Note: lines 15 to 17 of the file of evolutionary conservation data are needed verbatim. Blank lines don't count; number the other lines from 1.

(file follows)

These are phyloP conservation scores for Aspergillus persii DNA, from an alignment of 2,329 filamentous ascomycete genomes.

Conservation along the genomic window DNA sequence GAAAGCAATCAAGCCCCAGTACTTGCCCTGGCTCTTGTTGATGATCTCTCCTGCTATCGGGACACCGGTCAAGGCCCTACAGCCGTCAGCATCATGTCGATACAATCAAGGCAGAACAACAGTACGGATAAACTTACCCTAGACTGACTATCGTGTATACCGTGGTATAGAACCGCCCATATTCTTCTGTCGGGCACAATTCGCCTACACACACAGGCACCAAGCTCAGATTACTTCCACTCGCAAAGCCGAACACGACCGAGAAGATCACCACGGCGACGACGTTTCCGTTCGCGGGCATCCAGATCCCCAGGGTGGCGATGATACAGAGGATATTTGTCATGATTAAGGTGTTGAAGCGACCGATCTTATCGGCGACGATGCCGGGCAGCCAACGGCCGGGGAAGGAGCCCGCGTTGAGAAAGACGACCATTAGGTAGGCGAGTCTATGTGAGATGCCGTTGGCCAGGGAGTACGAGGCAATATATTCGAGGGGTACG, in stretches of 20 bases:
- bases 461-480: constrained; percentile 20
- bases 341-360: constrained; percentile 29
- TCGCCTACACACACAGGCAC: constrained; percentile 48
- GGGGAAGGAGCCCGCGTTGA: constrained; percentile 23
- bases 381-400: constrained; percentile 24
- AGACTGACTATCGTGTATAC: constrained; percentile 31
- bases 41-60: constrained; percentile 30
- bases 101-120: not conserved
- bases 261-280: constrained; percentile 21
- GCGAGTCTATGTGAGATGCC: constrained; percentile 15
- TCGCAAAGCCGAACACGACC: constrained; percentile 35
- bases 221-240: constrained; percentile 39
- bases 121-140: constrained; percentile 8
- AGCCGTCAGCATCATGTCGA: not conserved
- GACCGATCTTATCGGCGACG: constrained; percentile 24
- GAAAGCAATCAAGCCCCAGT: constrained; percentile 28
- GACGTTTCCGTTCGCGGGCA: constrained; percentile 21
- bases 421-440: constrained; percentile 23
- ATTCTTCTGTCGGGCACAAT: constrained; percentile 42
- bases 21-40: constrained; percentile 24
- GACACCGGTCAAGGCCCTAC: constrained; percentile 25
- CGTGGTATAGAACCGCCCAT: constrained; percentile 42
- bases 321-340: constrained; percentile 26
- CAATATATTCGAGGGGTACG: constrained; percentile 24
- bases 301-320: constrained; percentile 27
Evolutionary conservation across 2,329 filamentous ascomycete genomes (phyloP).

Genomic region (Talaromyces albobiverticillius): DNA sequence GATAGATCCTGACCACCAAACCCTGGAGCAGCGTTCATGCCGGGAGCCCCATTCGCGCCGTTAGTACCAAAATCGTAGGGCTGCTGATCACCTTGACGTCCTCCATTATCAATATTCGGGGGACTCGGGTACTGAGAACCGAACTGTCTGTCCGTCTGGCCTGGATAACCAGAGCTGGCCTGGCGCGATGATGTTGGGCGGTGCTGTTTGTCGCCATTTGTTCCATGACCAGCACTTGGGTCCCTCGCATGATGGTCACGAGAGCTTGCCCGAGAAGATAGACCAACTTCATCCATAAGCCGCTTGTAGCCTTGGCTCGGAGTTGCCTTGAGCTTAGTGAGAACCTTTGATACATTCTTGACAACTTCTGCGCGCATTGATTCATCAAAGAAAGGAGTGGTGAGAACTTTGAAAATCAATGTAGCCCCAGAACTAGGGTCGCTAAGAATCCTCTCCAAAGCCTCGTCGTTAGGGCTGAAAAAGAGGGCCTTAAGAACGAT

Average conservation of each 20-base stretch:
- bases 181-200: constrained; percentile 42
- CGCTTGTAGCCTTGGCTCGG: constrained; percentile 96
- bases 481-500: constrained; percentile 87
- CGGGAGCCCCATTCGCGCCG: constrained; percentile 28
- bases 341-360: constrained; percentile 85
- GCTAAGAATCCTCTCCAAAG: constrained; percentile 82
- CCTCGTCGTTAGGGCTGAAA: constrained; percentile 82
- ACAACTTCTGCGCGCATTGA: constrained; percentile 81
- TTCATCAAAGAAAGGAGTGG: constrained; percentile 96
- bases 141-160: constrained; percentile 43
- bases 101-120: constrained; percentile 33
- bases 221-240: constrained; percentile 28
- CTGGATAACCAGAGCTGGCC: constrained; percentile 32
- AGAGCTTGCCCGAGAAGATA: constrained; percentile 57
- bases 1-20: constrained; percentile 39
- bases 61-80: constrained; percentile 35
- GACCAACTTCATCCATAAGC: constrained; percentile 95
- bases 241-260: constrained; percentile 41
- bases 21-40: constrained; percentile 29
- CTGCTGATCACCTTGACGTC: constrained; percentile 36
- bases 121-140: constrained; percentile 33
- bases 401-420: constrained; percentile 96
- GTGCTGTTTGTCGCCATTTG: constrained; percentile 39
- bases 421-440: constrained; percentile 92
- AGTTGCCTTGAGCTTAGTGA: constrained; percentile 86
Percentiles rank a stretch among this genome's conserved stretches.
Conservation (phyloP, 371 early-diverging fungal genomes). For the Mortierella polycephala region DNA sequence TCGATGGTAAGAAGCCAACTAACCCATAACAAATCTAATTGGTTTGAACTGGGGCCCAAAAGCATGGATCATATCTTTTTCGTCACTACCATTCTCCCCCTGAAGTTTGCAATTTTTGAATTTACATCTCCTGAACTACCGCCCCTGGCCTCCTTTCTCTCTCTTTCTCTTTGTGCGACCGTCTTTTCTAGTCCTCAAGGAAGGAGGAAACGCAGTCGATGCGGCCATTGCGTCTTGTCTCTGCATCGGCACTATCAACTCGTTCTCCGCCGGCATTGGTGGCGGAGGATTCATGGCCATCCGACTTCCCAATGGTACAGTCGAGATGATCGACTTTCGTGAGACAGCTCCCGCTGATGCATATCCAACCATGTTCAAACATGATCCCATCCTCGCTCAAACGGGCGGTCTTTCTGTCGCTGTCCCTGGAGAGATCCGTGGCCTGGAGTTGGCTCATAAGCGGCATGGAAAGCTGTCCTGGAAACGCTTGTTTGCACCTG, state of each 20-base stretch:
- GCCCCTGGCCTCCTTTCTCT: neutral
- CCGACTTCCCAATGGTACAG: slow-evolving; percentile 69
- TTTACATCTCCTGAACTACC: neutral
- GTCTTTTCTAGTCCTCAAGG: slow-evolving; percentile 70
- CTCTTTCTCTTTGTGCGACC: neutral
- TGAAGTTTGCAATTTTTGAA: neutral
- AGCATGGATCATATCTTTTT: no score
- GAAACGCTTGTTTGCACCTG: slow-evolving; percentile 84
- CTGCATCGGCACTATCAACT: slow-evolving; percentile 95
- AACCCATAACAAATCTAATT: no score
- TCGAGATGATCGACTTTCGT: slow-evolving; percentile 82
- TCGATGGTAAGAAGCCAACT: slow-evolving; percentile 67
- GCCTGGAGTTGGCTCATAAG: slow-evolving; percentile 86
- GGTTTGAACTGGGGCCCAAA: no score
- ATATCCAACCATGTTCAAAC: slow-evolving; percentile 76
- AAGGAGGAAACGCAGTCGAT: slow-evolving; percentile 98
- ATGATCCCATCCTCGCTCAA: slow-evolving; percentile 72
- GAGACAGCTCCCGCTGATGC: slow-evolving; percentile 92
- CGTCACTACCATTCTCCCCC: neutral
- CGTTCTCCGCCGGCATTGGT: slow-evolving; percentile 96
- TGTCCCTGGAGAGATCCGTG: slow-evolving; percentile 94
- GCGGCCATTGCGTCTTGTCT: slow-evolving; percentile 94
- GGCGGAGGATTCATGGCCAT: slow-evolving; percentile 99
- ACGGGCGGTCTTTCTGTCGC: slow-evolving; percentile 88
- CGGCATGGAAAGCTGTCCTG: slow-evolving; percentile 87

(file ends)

- bases 121-140: constrained; percentile 8
- AGCCGTCAGCATCATGTCGA: not conserved
- GACCGATCTTATCGGCGACG: constrained; percentile 24